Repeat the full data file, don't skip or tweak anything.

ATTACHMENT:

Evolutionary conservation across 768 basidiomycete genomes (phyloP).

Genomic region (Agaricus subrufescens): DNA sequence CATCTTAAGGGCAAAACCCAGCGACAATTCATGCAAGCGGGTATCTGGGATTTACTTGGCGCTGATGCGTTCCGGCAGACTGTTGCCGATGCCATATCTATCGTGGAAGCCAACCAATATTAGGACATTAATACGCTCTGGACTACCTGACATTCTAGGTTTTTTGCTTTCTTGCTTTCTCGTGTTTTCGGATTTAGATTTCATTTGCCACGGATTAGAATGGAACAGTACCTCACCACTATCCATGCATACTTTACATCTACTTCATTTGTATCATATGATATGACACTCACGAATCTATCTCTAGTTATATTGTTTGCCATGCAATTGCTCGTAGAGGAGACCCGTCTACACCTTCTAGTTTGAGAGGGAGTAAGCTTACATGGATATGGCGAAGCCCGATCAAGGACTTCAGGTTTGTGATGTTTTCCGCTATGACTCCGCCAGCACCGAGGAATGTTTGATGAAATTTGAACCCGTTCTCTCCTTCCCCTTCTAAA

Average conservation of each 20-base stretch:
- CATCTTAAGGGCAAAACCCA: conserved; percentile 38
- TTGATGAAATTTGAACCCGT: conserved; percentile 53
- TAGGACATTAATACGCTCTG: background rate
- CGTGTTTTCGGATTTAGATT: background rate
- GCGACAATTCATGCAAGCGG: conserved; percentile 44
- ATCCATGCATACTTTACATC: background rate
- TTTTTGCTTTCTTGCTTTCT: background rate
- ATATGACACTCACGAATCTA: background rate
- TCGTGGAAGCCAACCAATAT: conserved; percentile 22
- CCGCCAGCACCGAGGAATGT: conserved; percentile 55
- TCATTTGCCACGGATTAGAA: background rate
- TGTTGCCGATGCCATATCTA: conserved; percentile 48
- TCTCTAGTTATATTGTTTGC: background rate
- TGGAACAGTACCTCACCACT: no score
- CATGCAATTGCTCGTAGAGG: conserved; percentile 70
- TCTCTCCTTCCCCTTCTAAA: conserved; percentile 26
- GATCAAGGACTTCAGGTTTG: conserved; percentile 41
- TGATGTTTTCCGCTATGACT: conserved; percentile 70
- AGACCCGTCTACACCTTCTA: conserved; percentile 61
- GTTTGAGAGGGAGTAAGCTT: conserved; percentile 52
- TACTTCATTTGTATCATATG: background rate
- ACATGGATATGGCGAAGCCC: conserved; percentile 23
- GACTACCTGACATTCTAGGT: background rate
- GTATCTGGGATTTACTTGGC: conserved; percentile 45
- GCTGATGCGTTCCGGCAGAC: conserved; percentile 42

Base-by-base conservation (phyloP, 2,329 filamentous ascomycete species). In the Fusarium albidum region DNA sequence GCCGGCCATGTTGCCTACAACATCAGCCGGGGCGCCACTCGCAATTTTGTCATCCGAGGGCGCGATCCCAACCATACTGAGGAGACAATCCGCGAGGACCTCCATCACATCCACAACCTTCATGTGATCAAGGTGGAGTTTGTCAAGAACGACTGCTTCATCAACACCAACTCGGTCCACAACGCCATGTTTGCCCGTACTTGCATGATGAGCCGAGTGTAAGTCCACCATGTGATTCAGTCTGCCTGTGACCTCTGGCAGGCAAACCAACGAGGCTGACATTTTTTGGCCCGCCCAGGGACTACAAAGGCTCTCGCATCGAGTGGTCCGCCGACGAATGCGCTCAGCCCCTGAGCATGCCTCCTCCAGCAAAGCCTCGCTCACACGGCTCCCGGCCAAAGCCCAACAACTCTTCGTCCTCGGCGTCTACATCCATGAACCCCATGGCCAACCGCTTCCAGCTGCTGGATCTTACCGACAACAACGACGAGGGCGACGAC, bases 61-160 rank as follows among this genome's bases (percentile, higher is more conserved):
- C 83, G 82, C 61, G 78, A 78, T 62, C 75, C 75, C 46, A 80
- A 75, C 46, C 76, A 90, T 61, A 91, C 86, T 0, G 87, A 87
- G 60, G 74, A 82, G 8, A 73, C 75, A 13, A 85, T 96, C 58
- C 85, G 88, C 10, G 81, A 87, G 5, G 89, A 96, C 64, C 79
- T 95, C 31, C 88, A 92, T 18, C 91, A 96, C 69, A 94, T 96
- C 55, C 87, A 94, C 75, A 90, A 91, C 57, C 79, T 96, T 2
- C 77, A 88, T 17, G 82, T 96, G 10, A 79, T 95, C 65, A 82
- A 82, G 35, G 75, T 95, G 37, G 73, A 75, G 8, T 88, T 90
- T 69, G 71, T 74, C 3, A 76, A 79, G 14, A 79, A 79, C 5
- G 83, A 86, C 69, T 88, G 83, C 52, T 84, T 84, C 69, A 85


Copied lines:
Evolutionary conservation across 768 basidiomycete genomes (phyloP).

Genomic region (Agaricus subrufescens): DNA sequence CATCTTAAGGGCAAAACCCAGCGACAATTCATGCAAGCGGGTATCTGGGATTTACTTGGCGCTGATGCGTTCCGGCAGACTGTTGCCGATGCCATATCTATCGTGGAAGCCAACCAATATTAGGACATTAATACGCTCTGGACTACCTGACATTCTAGGTTTTTTGCTTTCTTGCTTTCTCGTGTTTTCGGATTTAGATTTCATTTGCCACGGATTAGAATGGAACAGTACCTCACCACTATCCATGCATACTTTACATCTACTTCATTTGTATCATATGATATGACACTCACGAATCTATCTCTAGTTATATTGTTTGCCATGCAATTGCTCGTAGAGGAGACCCGTCTACACCTTCTAGTTTGAGAGGGAGTAAGCTTACATGGATATGGCGAAGCCCGATCAAGGACTTCAGGTTTGTGATGTTTTCCGCTATGACTCCGCCAGCACCGAGGAATGTTTGATGAAATTTGAACCCGTTCTCTCCTTCCCCTTCTAAA

Average conservation of each 20-base stretch:
- CATCTTAAGGGCAAAACCCA: conserved; percentile 38
- TTGATGAAATTTGAACCCGT: conserved; percentile 53
- TAGGACATTAATACGCTCTG: background rate
- CGTGTTTTCGGATTTAGATT: background rate
- GCGACAATTCATGCAAGCGG: conserved; percentile 44
- ATCCATGCATACTTTACATC: background rate
- TTTTTGCTTTCTTGCTTTCT: background rate
- ATATGACACTCACGAATCTA: background rate
- TCGTGGAAGCCAACCAATAT: conserved; percentile 22
- CCGCCAGCACCGAGGAATGT: conserved; percentile 55
- TCATTTGCCACGGATTAGAA: background rate
- TGTTGCCGATGCCATATCTA: conserved; percentile 48
- TCTCTAGTTATATTGTTTGC: background rate
- TGGAACAGTACCTCACCACT: no score
- CATGCAATTGCTCGTAGAGG: conserved; percentile 70
- TCTCTCCTTCCCCTTCTAAA: conserved; percentile 26
- GATCAAGGACTTCAGGTTTG: conserved; percentile 41
- TGATGTTTTCCGCTATGACT: conserved; percentile 70
- AGACCCGTCTACACCTTCTA: conserved; percentile 61
- GTTTGAGAGGGAGTAAGCTT: conserved; percentile 52
- TACTTCATTTGTATCATATG: background rate
- ACATGGATATGGCGAAGCCC: conserved; percentile 23
- GACTACCTGACATTCTAGGT: background rate
- GTATCTGGGATTTACTTGGC: conserved; percentile 45
- GCTGATGCGTTCCGGCAGAC: conserved; percentile 42

Base-by-base conservation (phyloP, 2,329 filamentous ascomycete species). In the Fusarium albidum region DNA sequence GCCGGCCATGTTGCCTACAACATCAGCCGGGGCGCCACTCGCAATTTTGTCATCCGAGGGCGCGATCCCAACCATACTGAGGAGACAATCCGCGAGGACCTCCATCACATCCACAACCTTCATGTGATCAAGGTGGAGTTTGTCAAGAACGACTGCTTCATCAACACCAACTCGGTCCACAACGCCATGTTTGCCCGTACTTGCATGATGAGCCGAGTGTAAGTCCACCATGTGATTCAGTCTGCCTGTGACCTCTGGCAGGCAAACCAACGAGGCTGACATTTTTTGGCCCGCCCAGGGACTACAAAGGCTCTCGCATCGAGTGGTCCGCCGACGAATGCGCTCAGCCCCTGAGCATGCCTCCTCCAGCAAAGCCTCGCTCACACGGCTCCCGGCCAAAGCCCAACAACTCTTCGTCCTCGGCGTCTACATCCATGAACCCCATGGCCAACCGCTTCCAGCTGCTGGATCTTACCGACAACAACGACGAGGGCGACGAC, bases 61-160 rank as follows among this genome's bases (percentile, higher is more conserved):
- C 83, G 82, C 61, G 78, A 78, T 62, C 75, C 75, C 46, A 80
- A 75, C 46, C 76, A 90, T 61, A 91, C 86, T 0, G 87, A 87
- G 60, G 74, A 82, G 8, A 73, C 75, A 13, A 85, T 96, C 58
- C 85, G 88, C 10, G 81, A 87, G 5, G 89, A 96, C 64, C 79
- T 95, C 31, C 88, A 92, T 18, C 91, A 96, C 69, A 94, T 96
- C 55, C 87, A 94, C 75, A 90, A 91, C 57, C 79, T 96, T 2
- C 77, A 88, T 17, G 82, T 96, G 10, A 79, T 95, C 65, A 82
- A 82, G 35, G 75, T 95, G 37, G 73, A 75, G 8, T 88, T 90
- T 69, G 71, T 74, C 3, A 76, A 79, G 14, A 79, A 79, C 5
- G 83, A 86, C 69, T 88, G 83, C 52, T 84, T 84, C 69, A 85